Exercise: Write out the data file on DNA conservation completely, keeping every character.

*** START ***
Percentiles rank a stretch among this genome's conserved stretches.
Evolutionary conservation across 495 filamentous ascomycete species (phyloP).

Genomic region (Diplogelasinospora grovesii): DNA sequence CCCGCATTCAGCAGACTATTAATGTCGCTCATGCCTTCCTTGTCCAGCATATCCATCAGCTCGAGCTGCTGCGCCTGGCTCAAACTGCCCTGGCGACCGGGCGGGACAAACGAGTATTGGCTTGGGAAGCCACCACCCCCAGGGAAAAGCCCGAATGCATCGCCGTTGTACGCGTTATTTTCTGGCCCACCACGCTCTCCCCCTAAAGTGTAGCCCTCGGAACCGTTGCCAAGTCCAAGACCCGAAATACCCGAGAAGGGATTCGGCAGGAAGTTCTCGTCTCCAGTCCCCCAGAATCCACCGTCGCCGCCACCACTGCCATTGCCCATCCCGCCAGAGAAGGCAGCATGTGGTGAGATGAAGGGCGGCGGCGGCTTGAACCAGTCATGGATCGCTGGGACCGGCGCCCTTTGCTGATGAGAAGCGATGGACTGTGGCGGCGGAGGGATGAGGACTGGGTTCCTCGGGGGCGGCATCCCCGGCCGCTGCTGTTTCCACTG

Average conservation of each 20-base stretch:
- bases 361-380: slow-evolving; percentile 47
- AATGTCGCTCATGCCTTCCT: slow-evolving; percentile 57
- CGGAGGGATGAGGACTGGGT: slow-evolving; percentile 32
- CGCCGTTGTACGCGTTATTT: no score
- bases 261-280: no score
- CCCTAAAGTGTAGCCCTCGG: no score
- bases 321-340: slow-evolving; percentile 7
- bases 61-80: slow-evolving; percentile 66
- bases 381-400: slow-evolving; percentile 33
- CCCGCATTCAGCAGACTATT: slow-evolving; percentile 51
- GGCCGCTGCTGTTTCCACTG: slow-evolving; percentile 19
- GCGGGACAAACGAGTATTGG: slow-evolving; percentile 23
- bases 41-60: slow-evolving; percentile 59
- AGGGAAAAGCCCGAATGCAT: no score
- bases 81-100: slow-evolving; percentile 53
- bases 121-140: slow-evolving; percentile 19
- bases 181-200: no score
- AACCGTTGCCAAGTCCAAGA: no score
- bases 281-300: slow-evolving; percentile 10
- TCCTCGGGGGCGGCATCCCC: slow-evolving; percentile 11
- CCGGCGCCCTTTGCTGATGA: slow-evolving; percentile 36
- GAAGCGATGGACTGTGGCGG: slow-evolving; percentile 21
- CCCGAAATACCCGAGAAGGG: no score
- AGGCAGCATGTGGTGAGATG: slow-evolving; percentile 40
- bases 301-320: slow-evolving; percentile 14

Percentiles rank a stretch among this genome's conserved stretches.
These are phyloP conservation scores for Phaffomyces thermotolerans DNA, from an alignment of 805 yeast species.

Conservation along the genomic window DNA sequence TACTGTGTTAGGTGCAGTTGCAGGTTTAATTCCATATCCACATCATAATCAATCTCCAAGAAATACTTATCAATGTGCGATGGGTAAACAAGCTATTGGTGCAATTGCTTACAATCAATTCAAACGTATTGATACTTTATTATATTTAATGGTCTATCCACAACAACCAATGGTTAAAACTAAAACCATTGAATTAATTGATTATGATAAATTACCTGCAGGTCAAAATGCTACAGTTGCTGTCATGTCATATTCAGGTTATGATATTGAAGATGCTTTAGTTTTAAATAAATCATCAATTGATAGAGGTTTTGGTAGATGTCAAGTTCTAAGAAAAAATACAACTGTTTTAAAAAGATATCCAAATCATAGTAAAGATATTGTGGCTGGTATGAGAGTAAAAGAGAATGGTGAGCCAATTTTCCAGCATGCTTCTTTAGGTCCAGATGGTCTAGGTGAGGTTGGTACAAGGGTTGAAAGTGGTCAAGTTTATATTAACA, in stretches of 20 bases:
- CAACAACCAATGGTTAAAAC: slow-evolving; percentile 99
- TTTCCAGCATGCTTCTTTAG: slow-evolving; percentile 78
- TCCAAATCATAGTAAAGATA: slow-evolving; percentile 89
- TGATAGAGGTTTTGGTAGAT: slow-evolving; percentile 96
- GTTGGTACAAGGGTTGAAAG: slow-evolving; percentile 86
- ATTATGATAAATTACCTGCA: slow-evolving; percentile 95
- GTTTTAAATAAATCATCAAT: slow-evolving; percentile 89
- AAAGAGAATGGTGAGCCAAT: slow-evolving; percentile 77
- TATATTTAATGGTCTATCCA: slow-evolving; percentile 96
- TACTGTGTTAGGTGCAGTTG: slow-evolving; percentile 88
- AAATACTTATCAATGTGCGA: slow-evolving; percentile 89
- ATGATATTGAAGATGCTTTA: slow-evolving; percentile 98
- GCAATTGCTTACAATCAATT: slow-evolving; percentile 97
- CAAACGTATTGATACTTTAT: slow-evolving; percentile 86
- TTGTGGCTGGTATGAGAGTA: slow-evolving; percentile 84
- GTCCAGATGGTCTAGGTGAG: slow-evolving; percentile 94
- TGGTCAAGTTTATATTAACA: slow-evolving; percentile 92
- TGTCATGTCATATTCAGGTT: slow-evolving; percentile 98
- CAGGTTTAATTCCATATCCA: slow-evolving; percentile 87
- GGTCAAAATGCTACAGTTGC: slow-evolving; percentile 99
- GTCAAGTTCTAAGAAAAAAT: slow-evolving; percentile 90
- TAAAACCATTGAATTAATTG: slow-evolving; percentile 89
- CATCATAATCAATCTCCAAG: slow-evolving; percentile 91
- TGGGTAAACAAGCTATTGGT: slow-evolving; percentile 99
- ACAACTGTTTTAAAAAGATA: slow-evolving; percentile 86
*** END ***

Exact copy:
Percentiles rank a stretch among this genome's conserved stretches.
Evolutionary conservation across 495 filamentous ascomycete species (phyloP).

Genomic region (Diplogelasinospora grovesii): DNA sequence CCCGCATTCAGCAGACTATTAATGTCGCTCATGCCTTCCTTGTCCAGCATATCCATCAGCTCGAGCTGCTGCGCCTGGCTCAAACTGCCCTGGCGACCGGGCGGGACAAACGAGTATTGGCTTGGGAAGCCACCACCCCCAGGGAAAAGCCCGAATGCATCGCCGTTGTACGCGTTATTTTCTGGCCCACCACGCTCTCCCCCTAAAGTGTAGCCCTCGGAACCGTTGCCAAGTCCAAGACCCGAAATACCCGAGAAGGGATTCGGCAGGAAGTTCTCGTCTCCAGTCCCCCAGAATCCACCGTCGCCGCCACCACTGCCATTGCCCATCCCGCCAGAGAAGGCAGCATGTGGTGAGATGAAGGGCGGCGGCGGCTTGAACCAGTCATGGATCGCTGGGACCGGCGCCCTTTGCTGATGAGAAGCGATGGACTGTGGCGGCGGAGGGATGAGGACTGGGTTCCTCGGGGGCGGCATCCCCGGCCGCTGCTGTTTCCACTG

Average conservation of each 20-base stretch:
- bases 361-380: slow-evolving; percentile 47
- AATGTCGCTCATGCCTTCCT: slow-evolving; percentile 57
- CGGAGGGATGAGGACTGGGT: slow-evolving; percentile 32
- CGCCGTTGTACGCGTTATTT: no score
- bases 261-280: no score
- CCCTAAAGTGTAGCCCTCGG: no score
- bases 321-340: slow-evolving; percentile 7
- bases 61-80: slow-evolving; percentile 66
- bases 381-400: slow-evolving; percentile 33
- CCCGCATTCAGCAGACTATT: slow-evolving; percentile 51
- GGCCGCTGCTGTTTCCACTG: slow-evolving; percentile 19
- GCGGGACAAACGAGTATTGG: slow-evolving; percentile 23
- bases 41-60: slow-evolving; percentile 59
- AGGGAAAAGCCCGAATGCAT: no score
- bases 81-100: slow-evolving; percentile 53
- bases 121-140: slow-evolving; percentile 19
- bases 181-200: no score
- AACCGTTGCCAAGTCCAAGA: no score
- bases 281-300: slow-evolving; percentile 10
- TCCTCGGGGGCGGCATCCCC: slow-evolving; percentile 11
- CCGGCGCCCTTTGCTGATGA: slow-evolving; percentile 36
- GAAGCGATGGACTGTGGCGG: slow-evolving; percentile 21
- CCCGAAATACCCGAGAAGGG: no score
- AGGCAGCATGTGGTGAGATG: slow-evolving; percentile 40
- bases 301-320: slow-evolving; percentile 14

Percentiles rank a stretch among this genome's conserved stretches.
These are phyloP conservation scores for Phaffomyces thermotolerans DNA, from an alignment of 805 yeast species.

Conservation along the genomic window DNA sequence TACTGTGTTAGGTGCAGTTGCAGGTTTAATTCCATATCCACATCATAATCAATCTCCAAGAAATACTTATCAATGTGCGATGGGTAAACAAGCTATTGGTGCAATTGCTTACAATCAATTCAAACGTATTGATACTTTATTATATTTAATGGTCTATCCACAACAACCAATGGTTAAAACTAAAACCATTGAATTAATTGATTATGATAAATTACCTGCAGGTCAAAATGCTACAGTTGCTGTCATGTCATATTCAGGTTATGATATTGAAGATGCTTTAGTTTTAAATAAATCATCAATTGATAGAGGTTTTGGTAGATGTCAAGTTCTAAGAAAAAATACAACTGTTTTAAAAAGATATCCAAATCATAGTAAAGATATTGTGGCTGGTATGAGAGTAAAAGAGAATGGTGAGCCAATTTTCCAGCATGCTTCTTTAGGTCCAGATGGTCTAGGTGAGGTTGGTACAAGGGTTGAAAGTGGTCAAGTTTATATTAACA, in stretches of 20 bases:
- CAACAACCAATGGTTAAAAC: slow-evolving; percentile 99
- TTTCCAGCATGCTTCTTTAG: slow-evolving; percentile 78
- TCCAAATCATAGTAAAGATA: slow-evolving; percentile 89
- TGATAGAGGTTTTGGTAGAT: slow-evolving; percentile 96
- GTTGGTACAAGGGTTGAAAG: slow-evolving; percentile 86
- ATTATGATAAATTACCTGCA: slow-evolving; percentile 95
- GTTTTAAATAAATCATCAAT: slow-evolving; percentile 89
- AAAGAGAATGGTGAGCCAAT: slow-evolving; percentile 77
- TATATTTAATGGTCTATCCA: slow-evolving; percentile 96
- TACTGTGTTAGGTGCAGTTG: slow-evolving; percentile 88
- AAATACTTATCAATGTGCGA: slow-evolving; percentile 89
- ATGATATTGAAGATGCTTTA: slow-evolving; percentile 98
- GCAATTGCTTACAATCAATT: slow-evolving; percentile 97
- CAAACGTATTGATACTTTAT: slow-evolving; percentile 86
- TTGTGGCTGGTATGAGAGTA: slow-evolving; percentile 84
- GTCCAGATGGTCTAGGTGAG: slow-evolving; percentile 94
- TGGTCAAGTTTATATTAACA: slow-evolving; percentile 92
- TGTCATGTCATATTCAGGTT: slow-evolving; percentile 98
- CAGGTTTAATTCCATATCCA: slow-evolving; percentile 87
- GGTCAAAATGCTACAGTTGC: slow-evolving; percentile 99
- GTCAAGTTCTAAGAAAAAAT: slow-evolving; percentile 90
- TAAAACCATTGAATTAATTG: slow-evolving; percentile 89
- CATCATAATCAATCTCCAAG: slow-evolving; percentile 91
- TGGGTAAACAAGCTATTGGT: slow-evolving; percentile 99
- ACAACTGTTTTAAAAAGATA: slow-evolving; percentile 86